Again, these authentication checks take place only when running non-Microsoft code. Microsoft understands that so much authentication will make any non-Microsoft program totally unusable for all practical purposes. Instead of getting any work done, the user will spend all of his time entering passwords. Therefore, Microsoft will release what it internally calls a PoK, or "patchwork of kludges," known for marketing purposes as Microsoft Longtooth Password Accelerator 2003. This accelerator will function by capturing authentication events and entering the Administrator password automatically each time, preventing the window from appearing and bothering the user. Since this means the security gained through authentication will be lost, Microsoft Longtooth Password Accelerator 2003 will, at random intervals, disregard authentication events, causing the window to appear. This means that you could be playing Doom III, and suddenly a window appears asking you if you really want to execute MOV EAX,EBX. Or you might have Nero burning a DVD while you're watching TV in the other room, and the burning process will get screwed up in the middle because some window will wait for your password before continuing. These programs will be frozen until you enter the Administrator password. But since Microsoft understands that sometimes you start a process and leave it unattended, Windows will countdown 60 seconds and then simply continue, skipping the action that did not gain authentication. Thus, the unattended program would probably crash or have some other undefined result.

This might seem a bit inconvenient, but high security is more important than proper operation. Microsoft understands that users may be somewhat disappointed when programs crash due to increased security. To compensate, Longtooth will include several innovative features designed to provide an improved user experience.

Clippy, the talking paperclip, along with other Microsoft characters, will appear throughout the user interface to help the user make informed decisions. Dialog boxes and other cumbersome interface elements have been removed in favor of Clippy and his friends. When an authentication window appears, Clippy will be there to make a random choice, if the user doesn't know what to do. In this case, Clippy can flip a virtual coin, which will come with cool animations and sounds. The coin will initially be selected according to the local currency, but the user will be able to choose from over 100 different contemporary and historical coins. Longtooth will also include an optional full-screen animation with cool 3D effects, which can be used during this process or as a screensaver.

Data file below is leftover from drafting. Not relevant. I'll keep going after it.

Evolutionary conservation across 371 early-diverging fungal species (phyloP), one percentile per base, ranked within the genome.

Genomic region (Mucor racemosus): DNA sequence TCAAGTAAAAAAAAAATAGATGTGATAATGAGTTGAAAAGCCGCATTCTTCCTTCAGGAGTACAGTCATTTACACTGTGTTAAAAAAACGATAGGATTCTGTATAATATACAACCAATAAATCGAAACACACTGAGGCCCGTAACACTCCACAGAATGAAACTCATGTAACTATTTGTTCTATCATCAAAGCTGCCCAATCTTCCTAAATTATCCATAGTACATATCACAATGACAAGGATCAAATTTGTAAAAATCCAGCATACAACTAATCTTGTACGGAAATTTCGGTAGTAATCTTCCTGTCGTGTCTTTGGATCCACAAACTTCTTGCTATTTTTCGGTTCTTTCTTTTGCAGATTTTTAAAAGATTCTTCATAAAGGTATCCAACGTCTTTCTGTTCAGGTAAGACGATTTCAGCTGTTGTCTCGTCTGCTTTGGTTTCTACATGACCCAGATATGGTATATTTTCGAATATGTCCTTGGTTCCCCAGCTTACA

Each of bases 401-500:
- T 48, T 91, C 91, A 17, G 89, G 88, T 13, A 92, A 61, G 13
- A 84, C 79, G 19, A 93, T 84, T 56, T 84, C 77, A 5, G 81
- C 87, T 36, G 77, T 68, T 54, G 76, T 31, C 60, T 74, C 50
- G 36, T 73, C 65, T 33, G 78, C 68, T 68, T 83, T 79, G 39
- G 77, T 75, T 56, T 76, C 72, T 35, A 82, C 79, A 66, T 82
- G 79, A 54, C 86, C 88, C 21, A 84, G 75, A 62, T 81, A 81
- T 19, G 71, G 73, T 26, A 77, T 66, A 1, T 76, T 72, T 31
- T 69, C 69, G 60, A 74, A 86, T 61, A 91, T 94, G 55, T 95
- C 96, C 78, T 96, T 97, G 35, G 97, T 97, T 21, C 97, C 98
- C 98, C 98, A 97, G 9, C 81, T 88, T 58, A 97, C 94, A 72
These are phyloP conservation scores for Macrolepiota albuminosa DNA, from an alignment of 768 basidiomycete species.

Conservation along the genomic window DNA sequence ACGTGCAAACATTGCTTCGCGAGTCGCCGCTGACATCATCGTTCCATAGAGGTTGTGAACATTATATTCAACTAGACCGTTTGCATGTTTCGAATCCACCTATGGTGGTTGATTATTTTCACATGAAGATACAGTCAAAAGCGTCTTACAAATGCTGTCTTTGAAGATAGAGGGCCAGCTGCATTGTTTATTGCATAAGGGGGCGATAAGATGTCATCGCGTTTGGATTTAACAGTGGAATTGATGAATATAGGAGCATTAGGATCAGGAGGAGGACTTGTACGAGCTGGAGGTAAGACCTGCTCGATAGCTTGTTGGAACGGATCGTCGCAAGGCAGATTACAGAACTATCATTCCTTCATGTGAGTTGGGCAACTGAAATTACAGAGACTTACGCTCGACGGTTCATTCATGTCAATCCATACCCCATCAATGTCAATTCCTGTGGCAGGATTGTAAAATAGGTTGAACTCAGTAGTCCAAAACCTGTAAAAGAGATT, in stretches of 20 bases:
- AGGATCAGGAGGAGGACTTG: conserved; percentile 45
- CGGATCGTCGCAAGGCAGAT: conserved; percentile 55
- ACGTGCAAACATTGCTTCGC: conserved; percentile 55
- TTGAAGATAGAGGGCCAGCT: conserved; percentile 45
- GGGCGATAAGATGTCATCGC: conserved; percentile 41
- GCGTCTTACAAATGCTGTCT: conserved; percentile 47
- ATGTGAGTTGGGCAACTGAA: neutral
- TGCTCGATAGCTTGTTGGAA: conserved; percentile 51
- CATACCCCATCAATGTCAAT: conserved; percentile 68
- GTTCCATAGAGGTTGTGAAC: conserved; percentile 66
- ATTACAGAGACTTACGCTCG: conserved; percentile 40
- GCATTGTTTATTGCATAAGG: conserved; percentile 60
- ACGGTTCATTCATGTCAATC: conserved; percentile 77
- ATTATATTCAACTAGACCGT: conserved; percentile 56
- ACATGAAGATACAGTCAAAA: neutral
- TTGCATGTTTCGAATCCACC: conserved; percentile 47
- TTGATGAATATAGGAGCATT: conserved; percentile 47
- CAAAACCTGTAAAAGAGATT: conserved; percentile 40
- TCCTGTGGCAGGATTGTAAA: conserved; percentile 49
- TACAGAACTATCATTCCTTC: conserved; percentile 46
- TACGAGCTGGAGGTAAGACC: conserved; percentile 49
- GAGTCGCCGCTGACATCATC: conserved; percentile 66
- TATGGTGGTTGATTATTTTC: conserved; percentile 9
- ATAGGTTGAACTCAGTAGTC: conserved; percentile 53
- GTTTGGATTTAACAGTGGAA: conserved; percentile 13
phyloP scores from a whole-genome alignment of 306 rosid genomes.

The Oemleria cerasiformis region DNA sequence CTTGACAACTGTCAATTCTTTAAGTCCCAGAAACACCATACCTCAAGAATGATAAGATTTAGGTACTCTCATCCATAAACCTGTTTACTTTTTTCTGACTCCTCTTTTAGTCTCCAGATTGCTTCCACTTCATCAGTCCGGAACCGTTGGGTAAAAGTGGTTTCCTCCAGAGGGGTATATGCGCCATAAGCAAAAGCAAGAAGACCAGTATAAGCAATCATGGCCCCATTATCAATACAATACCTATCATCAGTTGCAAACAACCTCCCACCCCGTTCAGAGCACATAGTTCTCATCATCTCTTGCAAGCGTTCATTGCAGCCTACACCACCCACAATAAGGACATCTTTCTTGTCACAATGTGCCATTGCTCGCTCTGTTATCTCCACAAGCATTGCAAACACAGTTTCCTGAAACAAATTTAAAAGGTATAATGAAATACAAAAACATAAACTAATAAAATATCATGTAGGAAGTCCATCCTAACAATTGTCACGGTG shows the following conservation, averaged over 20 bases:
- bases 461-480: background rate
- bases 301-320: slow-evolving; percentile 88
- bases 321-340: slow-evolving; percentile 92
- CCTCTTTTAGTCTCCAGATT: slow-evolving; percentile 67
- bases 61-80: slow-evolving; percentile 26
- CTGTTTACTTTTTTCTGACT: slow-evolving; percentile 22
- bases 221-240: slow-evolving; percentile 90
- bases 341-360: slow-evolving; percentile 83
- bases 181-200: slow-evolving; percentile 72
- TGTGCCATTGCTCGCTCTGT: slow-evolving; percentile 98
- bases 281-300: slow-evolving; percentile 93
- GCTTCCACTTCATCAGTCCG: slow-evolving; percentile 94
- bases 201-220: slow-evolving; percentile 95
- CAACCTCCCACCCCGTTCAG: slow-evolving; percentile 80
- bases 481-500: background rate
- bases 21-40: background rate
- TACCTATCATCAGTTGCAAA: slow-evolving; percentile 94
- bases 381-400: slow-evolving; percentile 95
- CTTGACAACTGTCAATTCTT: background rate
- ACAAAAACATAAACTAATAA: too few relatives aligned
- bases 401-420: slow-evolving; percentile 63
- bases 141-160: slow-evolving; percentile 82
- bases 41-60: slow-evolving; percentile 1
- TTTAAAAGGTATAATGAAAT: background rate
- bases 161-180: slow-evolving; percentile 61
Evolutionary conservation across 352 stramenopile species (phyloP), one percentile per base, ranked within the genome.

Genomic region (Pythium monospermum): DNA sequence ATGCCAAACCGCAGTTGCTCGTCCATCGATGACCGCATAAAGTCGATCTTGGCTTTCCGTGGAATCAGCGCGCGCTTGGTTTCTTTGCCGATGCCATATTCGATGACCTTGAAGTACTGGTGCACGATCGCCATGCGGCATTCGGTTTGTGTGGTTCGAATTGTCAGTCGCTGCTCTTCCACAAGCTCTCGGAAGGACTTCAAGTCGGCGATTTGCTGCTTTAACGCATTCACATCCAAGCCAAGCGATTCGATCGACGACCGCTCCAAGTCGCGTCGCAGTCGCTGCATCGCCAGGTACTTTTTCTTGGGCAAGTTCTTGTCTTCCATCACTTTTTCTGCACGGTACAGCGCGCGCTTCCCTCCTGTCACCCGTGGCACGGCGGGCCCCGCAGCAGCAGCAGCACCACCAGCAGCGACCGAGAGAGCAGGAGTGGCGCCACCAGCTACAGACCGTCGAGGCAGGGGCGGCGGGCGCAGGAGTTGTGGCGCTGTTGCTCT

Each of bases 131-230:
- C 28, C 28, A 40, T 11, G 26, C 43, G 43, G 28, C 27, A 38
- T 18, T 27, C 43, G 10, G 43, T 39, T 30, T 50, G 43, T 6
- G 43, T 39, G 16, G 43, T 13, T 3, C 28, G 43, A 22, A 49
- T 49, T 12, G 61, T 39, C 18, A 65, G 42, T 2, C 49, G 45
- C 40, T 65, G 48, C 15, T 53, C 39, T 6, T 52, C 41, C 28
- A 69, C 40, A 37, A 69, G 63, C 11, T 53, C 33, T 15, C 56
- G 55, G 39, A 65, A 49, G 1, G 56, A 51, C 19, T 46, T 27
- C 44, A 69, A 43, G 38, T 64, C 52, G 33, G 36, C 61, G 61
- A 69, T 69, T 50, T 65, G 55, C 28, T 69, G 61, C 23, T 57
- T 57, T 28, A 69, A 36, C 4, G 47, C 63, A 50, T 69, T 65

Another option is to pit two Microsoft characters, such as Clippy and Einstein, against each other in a variety of games, such as Scissors/Paper/Rock, Chess, Backgammon, Checkers, or Monopoly, with the winning character making the decision. A "best out of three" option will be presented, but better yet, users can combine several of these into a single decision. For example, Clippy and Einstein can play a game of Chess; the winner can play Monopoly with Rover, and the winner of that game gets to flip a 1-oz Krugerrand coin to make the final decision. Thus, the decision process could take a number of hours, and the rest of the computer is frozen during this time for security purposes. Even Ctrl-Alt-Delete will not work during this time.

Hackers or phreakers who gain physical access to the computer during this process might think they are smarter than that: They will push the Reset button, or unplug the computer. But Microsoft has thoughtfully included a journal, similar to a filesystem journal, to protect the system: The next time the system is started, after the system runs Scandisk, Clippy and Einstein will continue their game of Chess right where they left off.

By adding these innovations, Microsoft hopes to make Longtooth fun and inviting, rather than scary and intimidating. This is important to Microsoft, as they are concerned about users who have never used a computer before. These users will find it easier to operate the computer through Clippy, rather than through a scary user interface with icons, buttons, and other confusing elements. Advanced users will appreciate the increased security and peace of mind that Longtooth will bring.